High School Musical Blues
By: BillOReilly.com Staff Thursday, August 23, 2007
There is no doubt that some entertainment critics have glorified rap "artists" like Eminem, Snoop Dogg, and Ludacris. Twenty years ago, pro-drug, anti-woman, and pro-violence lyrics would not have been embraced by the mainstream media for fear of public backlash. But today, bring on perversity in the name of diversity. Anything goes.

The same thing can be said for these revolting torture movies. A number of critics believe they're just great—the more eye-gouging, the better. The director Eli Roth, whose sadistic films are beyond disturbing, is considered a genius in some quarters.

Thus, when wholesome movies like High School Musical and its sequel become big hits, there is cheering among many traditional Americans. But not among some critics.

Entertainment Weekly magazine said High School Musical 2 was "too simplistic." And writing in the Chicago Tribune, critic Maureen Ryan gently mocked the movie writing: "How strange and amazing that the most popular teen musical of our time features so little kissing. Honestly, High School Musical and its sequel make Grease look like Caligula."

So now I must break this to Ms. Ryan and Entertainment Weekly: These movies are not being viewed by high school kids—little children are watching them. "Simplistic" plays among 7-year-olds. Get a clue.

More than 17 million children and their parents watched the second installment of High School Musical, giving Disney an enormous money making machine. Even Caligula could figure this out: Many American parents are desperate for clean-cut entertainment for their kids. Kissing isn't an issue for most elementary school urchins; they just like singing and dancing minus the obscenities.

But that concept is unsettling among some liberal entertainment people. Richard Roeper, the film critic for the liberal Chicago Sun-Times, put out a column entitled "Disney Hit is No Victory for Right-Wing."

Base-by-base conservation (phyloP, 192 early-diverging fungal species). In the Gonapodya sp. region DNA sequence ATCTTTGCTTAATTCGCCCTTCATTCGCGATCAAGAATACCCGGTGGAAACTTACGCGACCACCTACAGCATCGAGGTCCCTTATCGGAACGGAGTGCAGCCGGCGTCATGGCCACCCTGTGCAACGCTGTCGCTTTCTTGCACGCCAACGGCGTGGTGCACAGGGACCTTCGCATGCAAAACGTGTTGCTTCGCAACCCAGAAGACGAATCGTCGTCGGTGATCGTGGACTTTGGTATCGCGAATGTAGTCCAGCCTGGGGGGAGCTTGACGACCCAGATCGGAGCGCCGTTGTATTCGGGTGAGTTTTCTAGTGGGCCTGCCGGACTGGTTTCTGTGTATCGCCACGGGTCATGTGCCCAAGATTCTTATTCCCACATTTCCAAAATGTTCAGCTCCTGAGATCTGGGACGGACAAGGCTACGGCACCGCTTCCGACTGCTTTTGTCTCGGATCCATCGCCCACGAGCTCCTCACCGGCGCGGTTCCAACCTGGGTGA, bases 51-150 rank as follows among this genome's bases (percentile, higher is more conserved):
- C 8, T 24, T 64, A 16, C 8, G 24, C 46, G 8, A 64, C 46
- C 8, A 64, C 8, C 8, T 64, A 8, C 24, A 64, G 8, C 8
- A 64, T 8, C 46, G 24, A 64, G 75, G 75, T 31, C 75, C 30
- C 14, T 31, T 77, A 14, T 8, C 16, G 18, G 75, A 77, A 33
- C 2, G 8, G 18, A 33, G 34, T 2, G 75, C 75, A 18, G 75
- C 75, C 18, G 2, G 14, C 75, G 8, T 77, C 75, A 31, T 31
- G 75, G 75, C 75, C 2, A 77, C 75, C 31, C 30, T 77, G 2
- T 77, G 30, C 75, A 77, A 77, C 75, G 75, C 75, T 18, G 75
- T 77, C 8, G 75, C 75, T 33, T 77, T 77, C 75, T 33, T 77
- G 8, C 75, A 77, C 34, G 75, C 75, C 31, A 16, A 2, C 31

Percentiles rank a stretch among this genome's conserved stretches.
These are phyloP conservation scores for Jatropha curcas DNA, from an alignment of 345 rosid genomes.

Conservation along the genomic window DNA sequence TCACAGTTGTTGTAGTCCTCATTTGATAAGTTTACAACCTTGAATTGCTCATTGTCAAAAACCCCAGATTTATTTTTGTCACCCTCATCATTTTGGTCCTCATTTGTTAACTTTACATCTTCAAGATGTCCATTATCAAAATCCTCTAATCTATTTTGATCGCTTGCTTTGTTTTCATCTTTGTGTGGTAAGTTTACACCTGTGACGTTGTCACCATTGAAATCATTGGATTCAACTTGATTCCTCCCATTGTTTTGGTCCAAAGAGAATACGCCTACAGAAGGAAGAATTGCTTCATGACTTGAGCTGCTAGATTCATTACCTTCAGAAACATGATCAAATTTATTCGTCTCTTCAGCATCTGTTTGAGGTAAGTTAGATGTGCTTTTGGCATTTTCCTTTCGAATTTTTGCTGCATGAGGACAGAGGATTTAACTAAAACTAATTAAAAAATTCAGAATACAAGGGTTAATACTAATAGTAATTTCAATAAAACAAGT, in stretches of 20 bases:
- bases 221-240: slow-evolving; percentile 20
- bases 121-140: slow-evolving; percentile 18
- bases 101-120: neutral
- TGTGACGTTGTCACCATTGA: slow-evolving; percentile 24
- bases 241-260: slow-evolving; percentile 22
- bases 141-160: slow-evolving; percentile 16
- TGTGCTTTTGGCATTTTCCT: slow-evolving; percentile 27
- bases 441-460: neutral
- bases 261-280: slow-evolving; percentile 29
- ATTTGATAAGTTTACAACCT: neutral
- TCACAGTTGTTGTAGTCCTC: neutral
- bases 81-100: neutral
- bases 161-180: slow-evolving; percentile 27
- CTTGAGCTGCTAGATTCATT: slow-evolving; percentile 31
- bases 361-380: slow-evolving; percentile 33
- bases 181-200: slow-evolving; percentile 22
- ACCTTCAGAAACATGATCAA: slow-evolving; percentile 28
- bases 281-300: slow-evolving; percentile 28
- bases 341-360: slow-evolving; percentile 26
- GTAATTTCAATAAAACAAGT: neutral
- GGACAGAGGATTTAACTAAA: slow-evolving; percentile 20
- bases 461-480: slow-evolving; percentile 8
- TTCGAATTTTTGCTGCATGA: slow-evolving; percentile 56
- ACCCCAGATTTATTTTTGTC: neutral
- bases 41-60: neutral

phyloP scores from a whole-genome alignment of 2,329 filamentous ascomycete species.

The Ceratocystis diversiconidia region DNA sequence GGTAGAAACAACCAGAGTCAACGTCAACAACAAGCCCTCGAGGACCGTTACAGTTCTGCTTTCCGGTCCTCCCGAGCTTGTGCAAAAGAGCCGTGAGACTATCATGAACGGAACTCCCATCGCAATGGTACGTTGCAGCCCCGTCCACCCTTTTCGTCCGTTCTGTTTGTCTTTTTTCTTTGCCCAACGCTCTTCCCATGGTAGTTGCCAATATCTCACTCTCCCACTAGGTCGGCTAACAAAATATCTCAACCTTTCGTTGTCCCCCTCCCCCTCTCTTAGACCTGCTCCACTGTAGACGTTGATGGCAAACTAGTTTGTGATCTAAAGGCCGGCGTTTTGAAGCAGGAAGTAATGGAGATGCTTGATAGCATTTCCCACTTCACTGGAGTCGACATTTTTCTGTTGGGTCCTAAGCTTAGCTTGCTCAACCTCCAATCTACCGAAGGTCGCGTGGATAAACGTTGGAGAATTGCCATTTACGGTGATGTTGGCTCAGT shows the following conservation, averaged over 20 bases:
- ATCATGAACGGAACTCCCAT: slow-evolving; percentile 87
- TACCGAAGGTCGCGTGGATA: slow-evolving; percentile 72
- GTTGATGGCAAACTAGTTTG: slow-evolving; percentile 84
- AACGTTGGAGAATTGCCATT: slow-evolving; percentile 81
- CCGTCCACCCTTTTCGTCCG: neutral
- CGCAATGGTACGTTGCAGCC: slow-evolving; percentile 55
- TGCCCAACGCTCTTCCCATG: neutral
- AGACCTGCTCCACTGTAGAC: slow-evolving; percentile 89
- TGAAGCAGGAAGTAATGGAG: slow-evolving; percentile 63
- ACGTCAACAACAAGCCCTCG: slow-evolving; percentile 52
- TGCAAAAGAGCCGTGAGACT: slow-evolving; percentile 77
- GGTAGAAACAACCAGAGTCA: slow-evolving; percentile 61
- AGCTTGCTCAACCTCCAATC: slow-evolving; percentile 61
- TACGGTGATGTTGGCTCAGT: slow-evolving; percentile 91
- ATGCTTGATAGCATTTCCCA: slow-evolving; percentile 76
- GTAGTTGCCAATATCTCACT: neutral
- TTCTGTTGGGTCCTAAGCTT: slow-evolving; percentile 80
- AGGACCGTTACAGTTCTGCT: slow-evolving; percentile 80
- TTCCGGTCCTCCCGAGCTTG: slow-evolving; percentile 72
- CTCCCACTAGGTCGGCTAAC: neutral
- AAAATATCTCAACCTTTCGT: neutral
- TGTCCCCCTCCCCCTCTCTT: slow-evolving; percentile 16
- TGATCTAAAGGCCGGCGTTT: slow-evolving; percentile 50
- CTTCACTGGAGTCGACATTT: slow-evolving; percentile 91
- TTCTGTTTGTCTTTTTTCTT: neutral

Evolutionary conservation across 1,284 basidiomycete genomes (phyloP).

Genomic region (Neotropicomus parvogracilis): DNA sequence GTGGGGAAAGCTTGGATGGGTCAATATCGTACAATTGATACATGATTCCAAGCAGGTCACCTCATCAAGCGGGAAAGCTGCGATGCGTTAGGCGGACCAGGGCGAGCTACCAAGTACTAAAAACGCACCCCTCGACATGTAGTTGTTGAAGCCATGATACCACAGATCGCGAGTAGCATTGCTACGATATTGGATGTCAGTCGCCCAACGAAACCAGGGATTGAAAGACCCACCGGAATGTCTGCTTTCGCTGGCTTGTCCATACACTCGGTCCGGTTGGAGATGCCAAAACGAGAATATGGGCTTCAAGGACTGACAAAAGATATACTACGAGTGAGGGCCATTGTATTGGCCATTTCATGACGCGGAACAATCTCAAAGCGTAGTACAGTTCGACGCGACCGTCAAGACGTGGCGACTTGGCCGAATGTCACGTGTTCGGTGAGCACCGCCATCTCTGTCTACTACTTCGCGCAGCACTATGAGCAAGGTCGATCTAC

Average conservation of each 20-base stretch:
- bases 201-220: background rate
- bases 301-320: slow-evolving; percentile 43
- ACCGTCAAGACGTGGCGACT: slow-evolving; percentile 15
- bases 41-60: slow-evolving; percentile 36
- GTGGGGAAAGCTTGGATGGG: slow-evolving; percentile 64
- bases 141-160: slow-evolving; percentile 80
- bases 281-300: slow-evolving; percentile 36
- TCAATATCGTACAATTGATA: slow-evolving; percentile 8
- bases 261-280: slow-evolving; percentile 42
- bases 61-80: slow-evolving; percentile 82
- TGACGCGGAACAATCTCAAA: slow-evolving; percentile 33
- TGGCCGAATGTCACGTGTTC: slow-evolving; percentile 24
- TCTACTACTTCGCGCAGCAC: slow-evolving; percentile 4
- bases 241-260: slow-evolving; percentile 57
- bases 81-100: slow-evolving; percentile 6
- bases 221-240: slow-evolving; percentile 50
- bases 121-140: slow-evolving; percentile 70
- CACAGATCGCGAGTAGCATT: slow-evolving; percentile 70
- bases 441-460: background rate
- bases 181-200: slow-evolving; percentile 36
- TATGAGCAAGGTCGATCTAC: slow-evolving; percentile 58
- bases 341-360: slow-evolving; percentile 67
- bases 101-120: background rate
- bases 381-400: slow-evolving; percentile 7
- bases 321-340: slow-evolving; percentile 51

In said column, Mr. Roeper says that he doesn't believe critics would hammer High School Musical simply because it is wholesome. Roeper goes on to say that conservatives might distance themselves from the movie because it embraces "liberal" (his word) values like tolerance and interracial dating.

That's right, Richard, all those mean conservatives would never like anything tolerant, would they?

Here's what I believe, based upon more than thirty years of working in the media: Many critics are jaded and cynical. Most are extremely liberal. If the property is "edgy," anti-American, or over-the-top offensive, they will like it. If the writers of High School Musical had turned the dancing kids into flesh-eating zombies, the critics would have been wowed.

The sad truth is that if an entertainment project espouses traditional values, applauds the USA, or embraces religion, a good number of American critics will hoot at it, and demean those who find it worthy, sometimes even citing Caligula.

So here's my review of High School Musical. It makes little kids happy without encouraging stuff parents don't approve of, therefore it's a good show.

With apologies to decadent Roman emperors, that's the veritas.
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